Between 2010 and 2014, Ericsson, via a subsidiary, made approximately $2.1 million in bribe payments to high-ranking government officials in Djibouti in order to obtain a contract with the state-owned telecommunications company valued at approximately €20.3 million to modernize the mobile networks system in Djibouti.  In order to effectuate the scheme, an Ericsson subsidiary entered into a sham contract with a consulting company and approved fake invoices to conceal the bribe payments.  Ericsson employees also completed a draft due diligence report that failed to disclose the spousal relationship between the owner of the consulting company and one of the high-ranking government officials.

In China, between 2000 and 2016, Ericsson subsidiaries caused tens of millions of dollars to be paid to various agents, consultants and service providers, a portion of which was used to fund a travel expense account in China that covered gifts, travel and entertainment for foreign officials, including customers from state-owned telecommunications companies.  Ericsson used the travel expense account to win business with Chinese state-owned customers.  In addition, between 2013 and 2016, Ericsson subsidiaries made payments of approximately $31.5 million to third party service providers pursuant to sham contracts for services that were never performed.  The purpose of these payments was to allow Ericsson’s subsidiaries in China to continue to use and pay third party agents in China in contravention of Ericsson’s policies and procedures.  Ericsson knowingly mischaracterized these payments and improperly recorded them in its books and records.

In Vietnam, between 2012 and 2015, Ericsson subsidiaries made approximately $4.8 million in payments to a consulting company in order to create off-the-books slush funds, associated with Ericsson’s customers in Vietnam, that were used to make payments to third parties who would not be able to pass Ericsson’s due diligence processes.  Ericsson knowingly mischaracterized these payments and improperly recorded them in Ericsson’s books and records.  Similarly, in Indonesia, between 2012 and 2015, an Ericsson subsidiary made approximately $45 million in payments to a consulting company in order to create off-the-books slush funds, and concealed the payments on Ericsson’s books and records.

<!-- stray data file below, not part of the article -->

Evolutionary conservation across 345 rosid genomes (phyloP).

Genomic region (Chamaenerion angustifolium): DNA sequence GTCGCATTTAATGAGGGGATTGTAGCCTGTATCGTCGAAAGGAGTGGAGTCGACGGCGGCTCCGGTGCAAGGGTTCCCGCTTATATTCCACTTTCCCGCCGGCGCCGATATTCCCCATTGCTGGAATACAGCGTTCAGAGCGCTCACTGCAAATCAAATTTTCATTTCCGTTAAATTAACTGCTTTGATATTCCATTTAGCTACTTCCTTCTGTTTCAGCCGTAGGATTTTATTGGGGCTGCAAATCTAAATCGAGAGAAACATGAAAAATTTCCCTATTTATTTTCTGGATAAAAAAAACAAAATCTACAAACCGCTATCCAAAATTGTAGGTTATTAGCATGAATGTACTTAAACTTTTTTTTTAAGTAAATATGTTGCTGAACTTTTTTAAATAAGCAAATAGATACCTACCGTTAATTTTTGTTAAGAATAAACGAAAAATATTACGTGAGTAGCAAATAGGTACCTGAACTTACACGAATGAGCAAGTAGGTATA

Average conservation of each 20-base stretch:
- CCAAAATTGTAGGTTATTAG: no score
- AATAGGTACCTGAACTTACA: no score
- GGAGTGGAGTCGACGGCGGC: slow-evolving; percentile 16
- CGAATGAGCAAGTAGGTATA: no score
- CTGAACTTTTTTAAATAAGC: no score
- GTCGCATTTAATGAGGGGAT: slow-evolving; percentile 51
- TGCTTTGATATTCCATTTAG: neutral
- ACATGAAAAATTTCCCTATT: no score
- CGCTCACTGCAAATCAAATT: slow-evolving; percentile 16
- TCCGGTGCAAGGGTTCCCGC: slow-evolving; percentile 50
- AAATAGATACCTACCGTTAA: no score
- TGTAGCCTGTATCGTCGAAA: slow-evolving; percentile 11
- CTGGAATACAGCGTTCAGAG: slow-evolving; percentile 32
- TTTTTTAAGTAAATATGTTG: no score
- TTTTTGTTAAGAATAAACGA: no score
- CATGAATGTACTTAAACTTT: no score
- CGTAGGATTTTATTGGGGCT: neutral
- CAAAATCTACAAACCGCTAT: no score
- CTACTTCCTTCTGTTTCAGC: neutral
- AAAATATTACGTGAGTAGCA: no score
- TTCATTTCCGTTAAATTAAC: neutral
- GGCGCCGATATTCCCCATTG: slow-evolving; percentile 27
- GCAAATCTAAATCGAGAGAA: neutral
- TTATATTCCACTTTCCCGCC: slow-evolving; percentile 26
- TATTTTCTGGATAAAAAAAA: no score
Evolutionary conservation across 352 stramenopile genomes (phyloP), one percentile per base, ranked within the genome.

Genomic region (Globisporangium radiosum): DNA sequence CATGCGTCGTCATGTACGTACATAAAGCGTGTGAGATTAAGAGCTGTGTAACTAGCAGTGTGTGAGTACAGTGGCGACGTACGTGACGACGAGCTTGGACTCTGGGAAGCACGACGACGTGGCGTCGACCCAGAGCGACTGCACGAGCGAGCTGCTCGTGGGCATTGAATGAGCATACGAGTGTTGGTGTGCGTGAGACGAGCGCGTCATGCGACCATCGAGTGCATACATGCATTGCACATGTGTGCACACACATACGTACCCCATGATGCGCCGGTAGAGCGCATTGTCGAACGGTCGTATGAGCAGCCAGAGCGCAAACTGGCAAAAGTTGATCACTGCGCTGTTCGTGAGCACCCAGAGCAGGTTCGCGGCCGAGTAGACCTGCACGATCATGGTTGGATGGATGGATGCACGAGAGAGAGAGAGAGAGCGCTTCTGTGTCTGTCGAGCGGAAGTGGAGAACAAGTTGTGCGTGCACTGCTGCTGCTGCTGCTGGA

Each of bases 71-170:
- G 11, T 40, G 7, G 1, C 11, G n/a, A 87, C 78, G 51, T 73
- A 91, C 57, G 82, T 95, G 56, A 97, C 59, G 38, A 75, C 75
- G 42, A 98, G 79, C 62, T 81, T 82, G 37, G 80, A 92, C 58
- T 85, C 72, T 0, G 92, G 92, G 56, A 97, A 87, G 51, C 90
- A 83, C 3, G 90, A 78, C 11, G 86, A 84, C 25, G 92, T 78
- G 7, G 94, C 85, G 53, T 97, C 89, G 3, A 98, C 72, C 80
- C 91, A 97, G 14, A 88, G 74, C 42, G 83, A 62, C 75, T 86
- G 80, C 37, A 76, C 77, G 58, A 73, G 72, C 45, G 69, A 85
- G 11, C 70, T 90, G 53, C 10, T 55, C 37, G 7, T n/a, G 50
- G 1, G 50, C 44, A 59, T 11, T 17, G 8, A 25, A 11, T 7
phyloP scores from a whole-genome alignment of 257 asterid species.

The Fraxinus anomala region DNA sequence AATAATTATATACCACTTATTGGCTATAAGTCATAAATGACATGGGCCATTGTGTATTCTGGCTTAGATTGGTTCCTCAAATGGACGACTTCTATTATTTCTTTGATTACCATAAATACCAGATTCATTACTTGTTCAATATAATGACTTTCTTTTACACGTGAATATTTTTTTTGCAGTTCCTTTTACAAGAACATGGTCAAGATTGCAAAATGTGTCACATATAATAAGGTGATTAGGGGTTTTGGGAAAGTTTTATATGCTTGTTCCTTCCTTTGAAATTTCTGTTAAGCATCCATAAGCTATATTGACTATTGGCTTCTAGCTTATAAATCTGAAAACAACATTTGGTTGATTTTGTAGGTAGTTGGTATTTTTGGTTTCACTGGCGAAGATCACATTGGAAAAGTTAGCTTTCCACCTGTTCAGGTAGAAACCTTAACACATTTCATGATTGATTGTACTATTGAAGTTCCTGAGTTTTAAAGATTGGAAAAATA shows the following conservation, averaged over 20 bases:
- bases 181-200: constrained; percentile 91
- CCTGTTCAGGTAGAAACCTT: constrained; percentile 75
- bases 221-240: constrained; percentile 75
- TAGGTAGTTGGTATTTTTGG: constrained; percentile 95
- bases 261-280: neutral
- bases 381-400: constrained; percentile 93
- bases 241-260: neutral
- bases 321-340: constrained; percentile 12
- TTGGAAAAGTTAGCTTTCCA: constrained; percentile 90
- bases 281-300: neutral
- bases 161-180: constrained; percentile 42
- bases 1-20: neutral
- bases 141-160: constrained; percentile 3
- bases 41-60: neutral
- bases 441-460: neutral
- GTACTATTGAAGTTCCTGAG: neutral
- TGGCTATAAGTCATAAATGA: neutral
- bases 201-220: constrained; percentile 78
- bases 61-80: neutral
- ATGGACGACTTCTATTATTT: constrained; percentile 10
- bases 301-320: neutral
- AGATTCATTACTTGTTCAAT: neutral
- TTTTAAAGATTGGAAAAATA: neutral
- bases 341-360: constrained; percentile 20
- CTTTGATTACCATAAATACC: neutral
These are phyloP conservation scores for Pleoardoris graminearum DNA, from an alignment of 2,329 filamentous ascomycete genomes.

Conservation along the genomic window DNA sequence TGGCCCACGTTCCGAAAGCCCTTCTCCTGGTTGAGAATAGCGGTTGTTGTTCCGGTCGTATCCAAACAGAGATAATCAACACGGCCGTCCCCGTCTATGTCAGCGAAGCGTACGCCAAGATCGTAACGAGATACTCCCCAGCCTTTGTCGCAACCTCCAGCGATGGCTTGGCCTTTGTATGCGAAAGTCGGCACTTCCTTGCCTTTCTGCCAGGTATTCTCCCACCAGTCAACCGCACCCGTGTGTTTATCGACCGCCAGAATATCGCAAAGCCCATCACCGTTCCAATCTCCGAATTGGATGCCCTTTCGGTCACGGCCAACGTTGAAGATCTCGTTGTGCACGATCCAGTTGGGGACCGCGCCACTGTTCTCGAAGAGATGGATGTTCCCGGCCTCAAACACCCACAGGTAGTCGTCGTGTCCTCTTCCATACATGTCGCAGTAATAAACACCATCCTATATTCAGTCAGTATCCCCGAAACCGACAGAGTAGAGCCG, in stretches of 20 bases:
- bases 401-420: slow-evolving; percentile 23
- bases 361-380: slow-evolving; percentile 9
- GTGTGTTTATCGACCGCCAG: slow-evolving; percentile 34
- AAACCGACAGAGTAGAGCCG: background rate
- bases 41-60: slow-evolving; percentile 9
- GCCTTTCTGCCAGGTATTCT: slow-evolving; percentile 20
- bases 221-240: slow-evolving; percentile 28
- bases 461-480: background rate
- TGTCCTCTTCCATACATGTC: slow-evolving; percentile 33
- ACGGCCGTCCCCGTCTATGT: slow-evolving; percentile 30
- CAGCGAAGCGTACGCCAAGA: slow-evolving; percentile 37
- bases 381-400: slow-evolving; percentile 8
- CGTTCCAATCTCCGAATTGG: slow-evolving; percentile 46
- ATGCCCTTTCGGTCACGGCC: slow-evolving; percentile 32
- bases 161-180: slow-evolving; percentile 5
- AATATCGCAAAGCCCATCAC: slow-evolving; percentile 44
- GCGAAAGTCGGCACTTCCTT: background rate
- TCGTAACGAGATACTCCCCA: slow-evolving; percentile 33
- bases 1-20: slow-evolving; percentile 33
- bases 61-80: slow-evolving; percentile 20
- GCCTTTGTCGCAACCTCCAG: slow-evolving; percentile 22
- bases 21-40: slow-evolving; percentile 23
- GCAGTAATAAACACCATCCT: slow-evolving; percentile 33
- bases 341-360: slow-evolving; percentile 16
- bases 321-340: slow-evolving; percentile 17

In Kuwait, between 2011 and 2013, an Ericsson subsidiary promised a payment of approximately $450,000 to a consulting company at the request of a sales agent, and then entered into a sham contract with the consulting company and approved a fake invoice for services that were never performed in order to conceal the payment.  The sales agent provided an Ericsson employee with inside information about a tender for the modernization of a state-owned telecommunications company’s radio access network in Kuwait.  An Ericsson subsidiary was awarded the contract valued at approximately $182 million; Ericsson subsequently made the $450,000 payment to the consulting company and improperly recorded it in its books.

There was clearly a fair amount of dodgy stuff going on in the above cases, but none of it is especially shocking. Under-the-table payments are an endemic issue everywhere in the business world and the trick is to launder them such that they look legit. Ericsson clearly failed to do this and that’s really what it’s being punished for.